But I don’t know if I will be able to concentrate today, be able to get any work done. I will have to try. It is not that big of a shock, is it, the power of disrespect? Or—I don’t know what to call it. Growing up I learned to be respectful of others not by doctrine or religious teaching, not through my public school education, but by my parents’ example. That is the best I can come up with, with how I know that respect for others is valuable. And I remember while still fairly young being surprised whenever a grown-up—a relative or maybe a friend of my parents—spoke disrespectfully of others. Perhaps it was just an offhand comment or a racist joke, but I noticed, and I questioned, internally, and at least once I questioned openly. And that is not really like me, to speak up, to open myself to potential conflict, but perhaps at that time I was still too young to know how ill-equipped I am to handle the barbs and jibes and disrespect of others. The mocking. The bullying. Well, are we to be respectful of others or not? I think yes—I can see the benefit. But I know, especially today, there are few in this country and among my neighbors who feel the same way. And that I am questioning the value of being respectful—I mean, why the fuck be respectful of openly misanthropic people who use belittlement of others to puff themselves up?—I mean, should it worry me? Or is it time to kick this respect bullshit in its ass because I don’t think I could ever respect a man like donald john trump who spoke his mind month after month, showing us in no uncertain terms exactly who he is and the deep lack of respect he has for so many, and now he wants me to respect him? He wants to be my president? Tell me—what has he done to earn it? What has he done to earn it? It seems to me he has done everything possible to earn my disrespect. But there’s this, the greater problem. How to live in this place that so richly rewards those who so deeply and openly disrespect others?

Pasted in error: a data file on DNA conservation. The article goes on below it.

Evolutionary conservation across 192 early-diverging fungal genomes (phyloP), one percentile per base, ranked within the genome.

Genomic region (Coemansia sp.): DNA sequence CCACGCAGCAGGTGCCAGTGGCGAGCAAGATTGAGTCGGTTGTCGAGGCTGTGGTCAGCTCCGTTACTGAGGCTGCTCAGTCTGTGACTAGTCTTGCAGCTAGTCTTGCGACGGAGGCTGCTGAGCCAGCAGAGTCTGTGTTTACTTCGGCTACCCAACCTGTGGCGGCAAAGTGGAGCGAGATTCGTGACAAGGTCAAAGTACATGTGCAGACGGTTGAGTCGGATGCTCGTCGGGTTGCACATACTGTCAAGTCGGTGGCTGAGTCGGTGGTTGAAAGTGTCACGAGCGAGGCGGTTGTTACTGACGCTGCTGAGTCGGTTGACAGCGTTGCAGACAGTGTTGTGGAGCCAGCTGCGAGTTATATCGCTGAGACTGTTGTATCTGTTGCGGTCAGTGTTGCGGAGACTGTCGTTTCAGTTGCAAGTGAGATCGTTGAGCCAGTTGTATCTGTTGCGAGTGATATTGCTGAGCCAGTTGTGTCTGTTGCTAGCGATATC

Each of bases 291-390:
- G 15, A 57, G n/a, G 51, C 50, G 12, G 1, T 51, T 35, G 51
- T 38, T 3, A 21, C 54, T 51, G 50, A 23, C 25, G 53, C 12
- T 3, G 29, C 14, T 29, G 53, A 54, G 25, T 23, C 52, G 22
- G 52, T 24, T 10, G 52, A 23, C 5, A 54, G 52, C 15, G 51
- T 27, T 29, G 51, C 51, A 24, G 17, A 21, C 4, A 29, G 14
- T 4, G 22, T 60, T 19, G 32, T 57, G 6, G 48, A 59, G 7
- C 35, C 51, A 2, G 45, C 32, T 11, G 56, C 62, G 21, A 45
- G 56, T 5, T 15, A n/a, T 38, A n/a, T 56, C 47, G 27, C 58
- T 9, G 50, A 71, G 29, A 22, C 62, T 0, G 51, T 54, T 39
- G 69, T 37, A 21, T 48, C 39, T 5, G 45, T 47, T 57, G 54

There are so many strands of prickly pickle pods that I was not seeing until all the leaves fell from the dogwood. Now I see them. A few weeks ago a friend sent me a link to an article that explains what the heck these things are. The scientific name, Echinocystis lobata, can be translated to “lobed hedgehog bladder.” Now, there. That’s kind of fun.

But I know I will keep my faith, as will others. And there will be some consolation that, in fact, millions more people voted for some candidate other than donald john trump. I guess the system was rigged in his favor. Yes, I will keep my faith and so will others. And, if nothing else, for a little while we may be spared the blaming and whining we’ve heard so much of of late. Wah wah wah. Nobody pays attention to me. We’ll sue their ass! Unfortunately, I imagine the fear-mongering will continue. There is so much to fear. For one, all those people you have no respect for.

I want to know why it is OK to be openly racist. I want to know why it is OK to denigrate women. I want to know—and this, especially, I want to know—why is it OK to grab the crotch of a woman you don’t know, give it a squeeze, boast of it, be proud of it? Because the last time I checked, more than 59 million people in this country—